Maggie is off to chat with colleague Ian to see what price they'll

0:20:260:20:30

be able to do on the tazza and the paper knife.

0:20:300:20:34

We could do...maybe 40 would probably be the best, I think.

0:20:350:20:40

So that's sort of looking at about £20 each, isn't it?

0:20:400:20:44

What about if I bought the strange beaver fellow, what could that be?

0:20:440:20:50

-Four.

-That could be four, could it?

0:20:500:20:53

How about the whole lot for 40?

0:20:530:20:56

-Erm, yeah, OK.

-That's very kind of you.

0:20:580:21:01

Thank you very much indeed, Maggie.

0:21:010:21:03

So that's a deal done for £40 for all three items.

0:21:030:21:08

£18 for the tazza,

0:21:080:21:09

£18 for the paper knife

0:21:090:21:12

and the tie press thrown in for £4.

0:21:120:21:15

-£40. Very kind of you.

-Lovely.

0:21:150:21:18

Is that you done in here now, James?

0:21:190:21:22

-Maggie, I did notice one more thing. Can I show you?

-Yes, certainly.

0:21:220:21:26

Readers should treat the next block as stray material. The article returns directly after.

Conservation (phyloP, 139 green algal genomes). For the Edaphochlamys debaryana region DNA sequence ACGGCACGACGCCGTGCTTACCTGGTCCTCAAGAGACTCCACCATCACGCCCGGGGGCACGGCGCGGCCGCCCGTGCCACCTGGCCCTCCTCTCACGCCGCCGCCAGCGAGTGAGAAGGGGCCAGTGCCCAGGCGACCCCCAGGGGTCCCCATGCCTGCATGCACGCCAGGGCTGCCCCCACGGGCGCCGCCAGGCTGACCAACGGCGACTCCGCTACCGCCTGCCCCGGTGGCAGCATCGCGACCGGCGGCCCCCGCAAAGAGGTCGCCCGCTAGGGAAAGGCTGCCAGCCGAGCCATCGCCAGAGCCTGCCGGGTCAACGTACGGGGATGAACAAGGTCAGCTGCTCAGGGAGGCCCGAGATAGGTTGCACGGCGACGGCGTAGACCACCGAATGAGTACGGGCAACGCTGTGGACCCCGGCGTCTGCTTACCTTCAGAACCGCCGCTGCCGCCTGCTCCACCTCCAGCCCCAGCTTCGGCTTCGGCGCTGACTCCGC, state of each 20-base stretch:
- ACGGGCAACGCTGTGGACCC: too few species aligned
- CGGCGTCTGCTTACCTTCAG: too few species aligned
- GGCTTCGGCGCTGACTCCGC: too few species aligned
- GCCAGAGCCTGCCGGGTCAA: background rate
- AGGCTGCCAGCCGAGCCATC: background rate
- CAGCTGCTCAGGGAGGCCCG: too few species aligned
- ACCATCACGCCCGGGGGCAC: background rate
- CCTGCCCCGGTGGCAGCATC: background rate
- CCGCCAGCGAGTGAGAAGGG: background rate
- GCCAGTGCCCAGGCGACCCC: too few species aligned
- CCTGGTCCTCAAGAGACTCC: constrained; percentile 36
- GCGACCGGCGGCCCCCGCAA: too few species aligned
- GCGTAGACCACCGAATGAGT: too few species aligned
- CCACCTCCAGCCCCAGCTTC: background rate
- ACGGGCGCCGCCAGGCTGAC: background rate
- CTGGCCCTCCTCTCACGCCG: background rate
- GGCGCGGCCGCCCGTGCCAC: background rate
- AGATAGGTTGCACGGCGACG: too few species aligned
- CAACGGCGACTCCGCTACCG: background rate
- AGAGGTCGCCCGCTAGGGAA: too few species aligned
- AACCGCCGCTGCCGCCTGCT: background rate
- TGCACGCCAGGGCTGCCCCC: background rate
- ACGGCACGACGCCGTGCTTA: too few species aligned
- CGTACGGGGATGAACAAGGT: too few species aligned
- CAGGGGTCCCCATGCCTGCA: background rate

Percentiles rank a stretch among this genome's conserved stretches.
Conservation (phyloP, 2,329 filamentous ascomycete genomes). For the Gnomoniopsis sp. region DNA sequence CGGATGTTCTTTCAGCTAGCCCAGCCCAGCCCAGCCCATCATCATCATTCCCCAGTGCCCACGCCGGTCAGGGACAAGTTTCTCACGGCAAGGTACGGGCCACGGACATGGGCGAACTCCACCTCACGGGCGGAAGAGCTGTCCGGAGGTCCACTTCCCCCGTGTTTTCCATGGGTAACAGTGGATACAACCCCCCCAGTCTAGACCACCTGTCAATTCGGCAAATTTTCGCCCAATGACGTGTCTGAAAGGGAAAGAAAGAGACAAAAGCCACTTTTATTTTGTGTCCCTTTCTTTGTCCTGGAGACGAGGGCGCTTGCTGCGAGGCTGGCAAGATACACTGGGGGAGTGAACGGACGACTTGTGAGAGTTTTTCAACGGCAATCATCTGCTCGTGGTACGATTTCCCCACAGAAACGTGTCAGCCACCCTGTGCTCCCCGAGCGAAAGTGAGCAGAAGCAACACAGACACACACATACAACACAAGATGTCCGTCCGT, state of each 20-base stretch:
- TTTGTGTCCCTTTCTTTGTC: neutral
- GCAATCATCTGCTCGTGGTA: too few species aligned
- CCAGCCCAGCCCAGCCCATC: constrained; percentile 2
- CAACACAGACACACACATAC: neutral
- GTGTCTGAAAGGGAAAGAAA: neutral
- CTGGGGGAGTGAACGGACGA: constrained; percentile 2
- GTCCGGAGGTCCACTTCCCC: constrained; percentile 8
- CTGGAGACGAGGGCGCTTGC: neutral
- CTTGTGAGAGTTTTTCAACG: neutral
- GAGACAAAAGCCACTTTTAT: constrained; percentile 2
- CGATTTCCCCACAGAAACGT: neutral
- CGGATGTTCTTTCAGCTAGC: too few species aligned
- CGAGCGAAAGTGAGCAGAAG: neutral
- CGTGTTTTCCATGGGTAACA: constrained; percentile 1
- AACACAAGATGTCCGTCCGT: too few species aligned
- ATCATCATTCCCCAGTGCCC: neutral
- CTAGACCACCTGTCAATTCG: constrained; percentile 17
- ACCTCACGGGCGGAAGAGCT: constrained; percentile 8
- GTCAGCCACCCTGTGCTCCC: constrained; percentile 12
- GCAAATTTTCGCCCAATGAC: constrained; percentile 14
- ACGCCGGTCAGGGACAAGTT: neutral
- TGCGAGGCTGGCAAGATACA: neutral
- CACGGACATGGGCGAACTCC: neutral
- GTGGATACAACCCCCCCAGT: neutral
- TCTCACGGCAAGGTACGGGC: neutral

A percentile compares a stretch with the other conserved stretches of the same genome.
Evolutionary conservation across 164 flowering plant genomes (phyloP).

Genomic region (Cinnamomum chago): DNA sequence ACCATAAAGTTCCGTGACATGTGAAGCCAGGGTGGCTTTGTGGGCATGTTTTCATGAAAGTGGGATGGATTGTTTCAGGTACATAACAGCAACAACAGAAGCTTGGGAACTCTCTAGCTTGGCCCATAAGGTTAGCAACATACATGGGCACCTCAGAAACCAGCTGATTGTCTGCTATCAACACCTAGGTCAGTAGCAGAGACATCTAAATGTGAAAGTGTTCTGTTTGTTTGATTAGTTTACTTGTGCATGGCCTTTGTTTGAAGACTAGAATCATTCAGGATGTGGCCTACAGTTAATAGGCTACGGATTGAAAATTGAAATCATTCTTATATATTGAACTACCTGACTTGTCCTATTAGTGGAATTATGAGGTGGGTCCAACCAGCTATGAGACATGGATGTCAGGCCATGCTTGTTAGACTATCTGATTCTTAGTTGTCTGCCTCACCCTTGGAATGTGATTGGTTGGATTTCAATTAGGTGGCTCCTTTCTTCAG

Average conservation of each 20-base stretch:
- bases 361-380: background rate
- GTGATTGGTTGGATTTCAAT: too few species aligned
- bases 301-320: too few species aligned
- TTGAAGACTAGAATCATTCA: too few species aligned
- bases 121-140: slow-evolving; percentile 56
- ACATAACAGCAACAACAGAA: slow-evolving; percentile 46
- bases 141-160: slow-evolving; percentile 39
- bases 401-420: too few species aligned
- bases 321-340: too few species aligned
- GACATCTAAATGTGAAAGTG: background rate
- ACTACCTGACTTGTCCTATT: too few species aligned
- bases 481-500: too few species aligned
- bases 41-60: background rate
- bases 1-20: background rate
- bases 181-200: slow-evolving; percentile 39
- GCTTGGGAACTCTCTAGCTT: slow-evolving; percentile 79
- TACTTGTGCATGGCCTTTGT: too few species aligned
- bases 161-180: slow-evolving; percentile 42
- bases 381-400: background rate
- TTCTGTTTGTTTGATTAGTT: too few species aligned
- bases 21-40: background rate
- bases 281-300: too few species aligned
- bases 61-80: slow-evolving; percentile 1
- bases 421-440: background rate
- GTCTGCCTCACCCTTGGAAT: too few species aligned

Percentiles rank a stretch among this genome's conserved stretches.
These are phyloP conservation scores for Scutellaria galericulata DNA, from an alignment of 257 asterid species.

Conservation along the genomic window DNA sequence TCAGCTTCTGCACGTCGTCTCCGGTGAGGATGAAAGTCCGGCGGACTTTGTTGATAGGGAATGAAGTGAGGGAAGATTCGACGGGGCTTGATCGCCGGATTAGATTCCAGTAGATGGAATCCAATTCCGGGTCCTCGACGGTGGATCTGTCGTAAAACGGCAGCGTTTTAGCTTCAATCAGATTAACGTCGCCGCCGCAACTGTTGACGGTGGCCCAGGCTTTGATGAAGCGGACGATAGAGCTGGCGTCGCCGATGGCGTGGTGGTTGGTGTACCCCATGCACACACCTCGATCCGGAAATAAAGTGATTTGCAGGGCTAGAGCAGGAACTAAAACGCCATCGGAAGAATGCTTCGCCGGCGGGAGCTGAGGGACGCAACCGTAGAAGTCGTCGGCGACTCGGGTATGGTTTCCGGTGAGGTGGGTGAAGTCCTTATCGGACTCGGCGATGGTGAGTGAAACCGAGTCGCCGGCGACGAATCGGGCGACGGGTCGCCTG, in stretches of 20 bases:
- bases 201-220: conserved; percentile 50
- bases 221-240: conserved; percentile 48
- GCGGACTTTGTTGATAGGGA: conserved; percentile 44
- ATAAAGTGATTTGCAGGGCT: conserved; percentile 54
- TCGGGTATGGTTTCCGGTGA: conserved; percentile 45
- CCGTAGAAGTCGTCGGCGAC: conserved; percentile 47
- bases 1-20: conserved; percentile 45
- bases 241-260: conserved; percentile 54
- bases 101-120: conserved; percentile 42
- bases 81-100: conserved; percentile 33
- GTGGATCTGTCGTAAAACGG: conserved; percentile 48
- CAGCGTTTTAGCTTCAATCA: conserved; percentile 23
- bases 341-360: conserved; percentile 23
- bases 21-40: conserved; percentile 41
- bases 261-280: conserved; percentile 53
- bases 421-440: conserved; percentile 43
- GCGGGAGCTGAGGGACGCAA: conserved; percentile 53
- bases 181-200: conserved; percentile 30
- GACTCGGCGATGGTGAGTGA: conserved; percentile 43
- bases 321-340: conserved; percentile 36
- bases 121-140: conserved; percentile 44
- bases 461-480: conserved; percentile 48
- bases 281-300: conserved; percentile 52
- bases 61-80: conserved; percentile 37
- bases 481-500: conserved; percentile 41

It's sort of winking at me.

0:21:260:21:28

My eye suddenly alighted on this rather magnificent pheasant.

0:21:280:21:32

-Ah, yes.

-The mighty cock bird.

0:21:320:21:34

And I just wondered, I've had a look at the price tag,

0:21:340:21:37

and I was sort of tempted...

0:21:370:21:40

Could it be bought for 45?

0:21:420:21:45

The ticket price is a very specific £92.52p,

0:21:450:21:49

so Maggie's off for another tete-a-tete with Ian,

0:21:490:21:52

armed with James's £45 offer.

0:21:520:21:56

What's the result, Maggie?

0:21:560:21:58

-What is the result?

-He says yes.

0:21:580:22:01

He says yes, the man from Del Monte says yes!